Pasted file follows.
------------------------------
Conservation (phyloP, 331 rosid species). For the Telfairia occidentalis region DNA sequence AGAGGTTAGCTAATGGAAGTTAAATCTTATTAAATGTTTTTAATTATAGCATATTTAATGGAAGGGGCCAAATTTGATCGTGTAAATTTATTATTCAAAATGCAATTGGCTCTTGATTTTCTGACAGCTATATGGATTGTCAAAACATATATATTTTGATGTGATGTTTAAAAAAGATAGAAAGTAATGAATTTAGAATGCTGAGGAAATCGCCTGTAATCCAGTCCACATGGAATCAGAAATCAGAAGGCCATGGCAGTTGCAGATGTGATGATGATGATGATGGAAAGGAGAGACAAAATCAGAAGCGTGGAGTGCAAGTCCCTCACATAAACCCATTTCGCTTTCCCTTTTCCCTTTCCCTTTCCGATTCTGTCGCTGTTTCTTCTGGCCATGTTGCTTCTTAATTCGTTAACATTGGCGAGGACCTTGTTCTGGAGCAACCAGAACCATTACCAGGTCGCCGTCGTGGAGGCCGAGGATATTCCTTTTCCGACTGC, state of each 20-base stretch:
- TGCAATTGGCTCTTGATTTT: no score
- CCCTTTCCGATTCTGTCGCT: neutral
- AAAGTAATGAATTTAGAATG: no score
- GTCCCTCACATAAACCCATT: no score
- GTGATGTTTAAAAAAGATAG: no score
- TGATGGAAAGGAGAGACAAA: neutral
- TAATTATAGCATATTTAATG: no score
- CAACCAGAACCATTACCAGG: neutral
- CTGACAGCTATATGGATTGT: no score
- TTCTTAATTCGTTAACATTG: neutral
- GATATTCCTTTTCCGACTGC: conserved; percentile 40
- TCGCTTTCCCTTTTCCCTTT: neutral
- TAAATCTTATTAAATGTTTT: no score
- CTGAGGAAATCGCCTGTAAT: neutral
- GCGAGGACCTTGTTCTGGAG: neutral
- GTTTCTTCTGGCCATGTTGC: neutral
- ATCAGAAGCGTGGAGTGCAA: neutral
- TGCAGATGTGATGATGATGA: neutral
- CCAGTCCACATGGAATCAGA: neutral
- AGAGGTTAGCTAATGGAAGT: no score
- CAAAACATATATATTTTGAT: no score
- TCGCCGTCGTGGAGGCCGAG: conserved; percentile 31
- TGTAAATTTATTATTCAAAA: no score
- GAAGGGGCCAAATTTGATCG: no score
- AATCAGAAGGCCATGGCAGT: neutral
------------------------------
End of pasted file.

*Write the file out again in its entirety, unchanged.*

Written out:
Conservation (phyloP, 331 rosid species). For the Telfairia occidentalis region DNA sequence AGAGGTTAGCTAATGGAAGTTAAATCTTATTAAATGTTTTTAATTATAGCATATTTAATGGAAGGGGCCAAATTTGATCGTGTAAATTTATTATTCAAAATGCAATTGGCTCTTGATTTTCTGACAGCTATATGGATTGTCAAAACATATATATTTTGATGTGATGTTTAAAAAAGATAGAAAGTAATGAATTTAGAATGCTGAGGAAATCGCCTGTAATCCAGTCCACATGGAATCAGAAATCAGAAGGCCATGGCAGTTGCAGATGTGATGATGATGATGATGGAAAGGAGAGACAAAATCAGAAGCGTGGAGTGCAAGTCCCTCACATAAACCCATTTCGCTTTCCCTTTTCCCTTTCCCTTTCCGATTCTGTCGCTGTTTCTTCTGGCCATGTTGCTTCTTAATTCGTTAACATTGGCGAGGACCTTGTTCTGGAGCAACCAGAACCATTACCAGGTCGCCGTCGTGGAGGCCGAGGATATTCCTTTTCCGACTGC, state of each 20-base stretch:
- TGCAATTGGCTCTTGATTTT: no score
- CCCTTTCCGATTCTGTCGCT: neutral
- AAAGTAATGAATTTAGAATG: no score
- GTCCCTCACATAAACCCATT: no score
- GTGATGTTTAAAAAAGATAG: no score
- TGATGGAAAGGAGAGACAAA: neutral
- TAATTATAGCATATTTAATG: no score
- CAACCAGAACCATTACCAGG: neutral
- CTGACAGCTATATGGATTGT: no score
- TTCTTAATTCGTTAACATTG: neutral
- GATATTCCTTTTCCGACTGC: conserved; percentile 40
- TCGCTTTCCCTTTTCCCTTT: neutral
- TAAATCTTATTAAATGTTTT: no score
- CTGAGGAAATCGCCTGTAAT: neutral
- GCGAGGACCTTGTTCTGGAG: neutral
- GTTTCTTCTGGCCATGTTGC: neutral
- ATCAGAAGCGTGGAGTGCAA: neutral
- TGCAGATGTGATGATGATGA: neutral
- CCAGTCCACATGGAATCAGA: neutral
- AGAGGTTAGCTAATGGAAGT: no score
- CAAAACATATATATTTTGAT: no score
- TCGCCGTCGTGGAGGCCGAG: conserved; percentile 31
- TGTAAATTTATTATTCAAAA: no score
- GAAGGGGCCAAATTTGATCG: no score
- AATCAGAAGGCCATGGCAGT: neutral